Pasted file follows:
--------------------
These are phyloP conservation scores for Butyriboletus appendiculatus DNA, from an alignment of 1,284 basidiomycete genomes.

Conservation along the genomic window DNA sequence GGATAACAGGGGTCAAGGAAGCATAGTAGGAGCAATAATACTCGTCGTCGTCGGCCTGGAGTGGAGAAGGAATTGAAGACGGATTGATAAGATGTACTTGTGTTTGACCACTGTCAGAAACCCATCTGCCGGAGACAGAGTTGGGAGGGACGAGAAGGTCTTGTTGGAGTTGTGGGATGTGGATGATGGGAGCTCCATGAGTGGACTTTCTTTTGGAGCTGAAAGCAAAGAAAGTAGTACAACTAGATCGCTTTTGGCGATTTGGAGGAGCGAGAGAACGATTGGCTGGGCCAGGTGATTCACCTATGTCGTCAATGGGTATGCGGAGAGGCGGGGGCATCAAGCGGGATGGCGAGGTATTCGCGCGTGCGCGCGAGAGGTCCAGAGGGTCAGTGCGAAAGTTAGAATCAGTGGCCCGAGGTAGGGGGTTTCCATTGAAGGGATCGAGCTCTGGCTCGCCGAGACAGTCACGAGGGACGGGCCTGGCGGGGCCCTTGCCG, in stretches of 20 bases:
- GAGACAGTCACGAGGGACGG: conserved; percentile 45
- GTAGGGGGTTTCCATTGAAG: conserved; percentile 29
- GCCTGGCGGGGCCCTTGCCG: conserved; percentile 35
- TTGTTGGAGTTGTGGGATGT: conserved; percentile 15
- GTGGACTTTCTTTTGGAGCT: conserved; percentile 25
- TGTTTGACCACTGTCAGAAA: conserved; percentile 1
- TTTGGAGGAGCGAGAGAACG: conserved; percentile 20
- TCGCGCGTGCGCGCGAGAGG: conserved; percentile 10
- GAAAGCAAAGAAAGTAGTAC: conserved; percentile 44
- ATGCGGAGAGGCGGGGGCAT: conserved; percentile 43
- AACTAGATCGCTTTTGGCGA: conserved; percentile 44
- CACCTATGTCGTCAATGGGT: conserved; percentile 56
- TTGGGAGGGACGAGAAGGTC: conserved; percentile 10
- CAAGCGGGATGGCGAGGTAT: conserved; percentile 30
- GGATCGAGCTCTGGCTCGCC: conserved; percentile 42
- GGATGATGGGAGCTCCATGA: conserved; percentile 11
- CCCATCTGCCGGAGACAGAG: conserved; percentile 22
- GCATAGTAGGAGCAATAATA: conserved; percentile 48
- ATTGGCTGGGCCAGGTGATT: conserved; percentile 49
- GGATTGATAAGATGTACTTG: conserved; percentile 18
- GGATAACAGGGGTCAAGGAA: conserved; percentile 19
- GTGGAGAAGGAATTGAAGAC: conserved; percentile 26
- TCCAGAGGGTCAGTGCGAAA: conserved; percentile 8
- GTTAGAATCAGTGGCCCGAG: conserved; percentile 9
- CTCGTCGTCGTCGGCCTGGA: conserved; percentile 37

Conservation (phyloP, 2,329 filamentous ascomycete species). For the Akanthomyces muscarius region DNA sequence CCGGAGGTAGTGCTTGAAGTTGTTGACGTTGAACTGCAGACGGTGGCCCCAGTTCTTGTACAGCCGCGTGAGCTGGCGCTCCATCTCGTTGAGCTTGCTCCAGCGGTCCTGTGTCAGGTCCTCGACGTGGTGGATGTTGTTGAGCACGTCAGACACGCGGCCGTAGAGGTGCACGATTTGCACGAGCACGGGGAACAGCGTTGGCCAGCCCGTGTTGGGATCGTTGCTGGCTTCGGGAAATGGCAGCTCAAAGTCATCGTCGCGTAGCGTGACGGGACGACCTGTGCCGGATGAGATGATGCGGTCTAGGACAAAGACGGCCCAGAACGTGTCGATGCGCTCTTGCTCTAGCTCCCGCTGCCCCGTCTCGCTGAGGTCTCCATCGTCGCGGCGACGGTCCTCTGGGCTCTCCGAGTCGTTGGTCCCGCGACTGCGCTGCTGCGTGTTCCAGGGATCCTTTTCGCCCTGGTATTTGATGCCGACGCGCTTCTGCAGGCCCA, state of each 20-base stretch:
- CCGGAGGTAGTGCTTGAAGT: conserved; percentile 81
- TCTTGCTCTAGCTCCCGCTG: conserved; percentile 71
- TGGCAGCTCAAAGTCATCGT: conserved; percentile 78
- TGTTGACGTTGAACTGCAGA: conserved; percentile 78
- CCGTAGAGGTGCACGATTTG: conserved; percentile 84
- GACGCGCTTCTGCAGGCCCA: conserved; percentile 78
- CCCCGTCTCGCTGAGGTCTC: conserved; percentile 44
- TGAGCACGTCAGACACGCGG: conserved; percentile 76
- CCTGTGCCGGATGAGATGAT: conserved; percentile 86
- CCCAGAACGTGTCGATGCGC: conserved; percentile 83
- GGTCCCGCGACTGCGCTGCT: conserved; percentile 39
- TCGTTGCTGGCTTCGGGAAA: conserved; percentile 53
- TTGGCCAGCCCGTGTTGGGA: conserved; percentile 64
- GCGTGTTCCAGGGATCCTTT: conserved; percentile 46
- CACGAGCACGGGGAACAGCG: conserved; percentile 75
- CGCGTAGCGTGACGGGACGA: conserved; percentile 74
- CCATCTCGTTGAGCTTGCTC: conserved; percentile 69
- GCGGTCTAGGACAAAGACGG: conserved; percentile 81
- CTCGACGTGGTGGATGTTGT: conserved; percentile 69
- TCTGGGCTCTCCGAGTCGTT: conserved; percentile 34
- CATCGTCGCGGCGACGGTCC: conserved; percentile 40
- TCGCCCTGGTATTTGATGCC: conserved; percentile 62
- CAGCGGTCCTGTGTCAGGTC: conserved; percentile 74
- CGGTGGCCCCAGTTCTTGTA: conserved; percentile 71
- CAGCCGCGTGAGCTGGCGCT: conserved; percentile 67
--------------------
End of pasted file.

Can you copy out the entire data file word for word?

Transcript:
These are phyloP conservation scores for Butyriboletus appendiculatus DNA, from an alignment of 1,284 basidiomycete genomes.

Conservation along the genomic window DNA sequence GGATAACAGGGGTCAAGGAAGCATAGTAGGAGCAATAATACTCGTCGTCGTCGGCCTGGAGTGGAGAAGGAATTGAAGACGGATTGATAAGATGTACTTGTGTTTGACCACTGTCAGAAACCCATCTGCCGGAGACAGAGTTGGGAGGGACGAGAAGGTCTTGTTGGAGTTGTGGGATGTGGATGATGGGAGCTCCATGAGTGGACTTTCTTTTGGAGCTGAAAGCAAAGAAAGTAGTACAACTAGATCGCTTTTGGCGATTTGGAGGAGCGAGAGAACGATTGGCTGGGCCAGGTGATTCACCTATGTCGTCAATGGGTATGCGGAGAGGCGGGGGCATCAAGCGGGATGGCGAGGTATTCGCGCGTGCGCGCGAGAGGTCCAGAGGGTCAGTGCGAAAGTTAGAATCAGTGGCCCGAGGTAGGGGGTTTCCATTGAAGGGATCGAGCTCTGGCTCGCCGAGACAGTCACGAGGGACGGGCCTGGCGGGGCCCTTGCCG, in stretches of 20 bases:
- GAGACAGTCACGAGGGACGG: conserved; percentile 45
- GTAGGGGGTTTCCATTGAAG: conserved; percentile 29
- GCCTGGCGGGGCCCTTGCCG: conserved; percentile 35
- TTGTTGGAGTTGTGGGATGT: conserved; percentile 15
- GTGGACTTTCTTTTGGAGCT: conserved; percentile 25
- TGTTTGACCACTGTCAGAAA: conserved; percentile 1
- TTTGGAGGAGCGAGAGAACG: conserved; percentile 20
- TCGCGCGTGCGCGCGAGAGG: conserved; percentile 10
- GAAAGCAAAGAAAGTAGTAC: conserved; percentile 44
- ATGCGGAGAGGCGGGGGCAT: conserved; percentile 43
- AACTAGATCGCTTTTGGCGA: conserved; percentile 44
- CACCTATGTCGTCAATGGGT: conserved; percentile 56
- TTGGGAGGGACGAGAAGGTC: conserved; percentile 10
- CAAGCGGGATGGCGAGGTAT: conserved; percentile 30
- GGATCGAGCTCTGGCTCGCC: conserved; percentile 42
- GGATGATGGGAGCTCCATGA: conserved; percentile 11
- CCCATCTGCCGGAGACAGAG: conserved; percentile 22
- GCATAGTAGGAGCAATAATA: conserved; percentile 48
- ATTGGCTGGGCCAGGTGATT: conserved; percentile 49
- GGATTGATAAGATGTACTTG: conserved; percentile 18
- GGATAACAGGGGTCAAGGAA: conserved; percentile 19
- GTGGAGAAGGAATTGAAGAC: conserved; percentile 26
- TCCAGAGGGTCAGTGCGAAA: conserved; percentile 8
- GTTAGAATCAGTGGCCCGAG: conserved; percentile 9
- CTCGTCGTCGTCGGCCTGGA: conserved; percentile 37

Conservation (phyloP, 2,329 filamentous ascomycete species). For the Akanthomyces muscarius region DNA sequence CCGGAGGTAGTGCTTGAAGTTGTTGACGTTGAACTGCAGACGGTGGCCCCAGTTCTTGTACAGCCGCGTGAGCTGGCGCTCCATCTCGTTGAGCTTGCTCCAGCGGTCCTGTGTCAGGTCCTCGACGTGGTGGATGTTGTTGAGCACGTCAGACACGCGGCCGTAGAGGTGCACGATTTGCACGAGCACGGGGAACAGCGTTGGCCAGCCCGTGTTGGGATCGTTGCTGGCTTCGGGAAATGGCAGCTCAAAGTCATCGTCGCGTAGCGTGACGGGACGACCTGTGCCGGATGAGATGATGCGGTCTAGGACAAAGACGGCCCAGAACGTGTCGATGCGCTCTTGCTCTAGCTCCCGCTGCCCCGTCTCGCTGAGGTCTCCATCGTCGCGGCGACGGTCCTCTGGGCTCTCCGAGTCGTTGGTCCCGCGACTGCGCTGCTGCGTGTTCCAGGGATCCTTTTCGCCCTGGTATTTGATGCCGACGCGCTTCTGCAGGCCCA, state of each 20-base stretch:
- CCGGAGGTAGTGCTTGAAGT: conserved; percentile 81
- TCTTGCTCTAGCTCCCGCTG: conserved; percentile 71
- TGGCAGCTCAAAGTCATCGT: conserved; percentile 78
- TGTTGACGTTGAACTGCAGA: conserved; percentile 78
- CCGTAGAGGTGCACGATTTG: conserved; percentile 84
- GACGCGCTTCTGCAGGCCCA: conserved; percentile 78
- CCCCGTCTCGCTGAGGTCTC: conserved; percentile 44
- TGAGCACGTCAGACACGCGG: conserved; percentile 76
- CCTGTGCCGGATGAGATGAT: conserved; percentile 86
- CCCAGAACGTGTCGATGCGC: conserved; percentile 83
- GGTCCCGCGACTGCGCTGCT: conserved; percentile 39
- TCGTTGCTGGCTTCGGGAAA: conserved; percentile 53
- TTGGCCAGCCCGTGTTGGGA: conserved; percentile 64
- GCGTGTTCCAGGGATCCTTT: conserved; percentile 46
- CACGAGCACGGGGAACAGCG: conserved; percentile 75
- CGCGTAGCGTGACGGGACGA: conserved; percentile 74
- CCATCTCGTTGAGCTTGCTC: conserved; percentile 69
- GCGGTCTAGGACAAAGACGG: conserved; percentile 81
- CTCGACGTGGTGGATGTTGT: conserved; percentile 69
- TCTGGGCTCTCCGAGTCGTT: conserved; percentile 34
- CATCGTCGCGGCGACGGTCC: conserved; percentile 40
- TCGCCCTGGTATTTGATGCC: conserved; percentile 62
- CAGCGGTCCTGTGTCAGGTC: conserved; percentile 74
- CGGTGGCCCCAGTTCTTGTA: conserved; percentile 71
- CAGCCGCGTGAGCTGGCGCT: conserved; percentile 67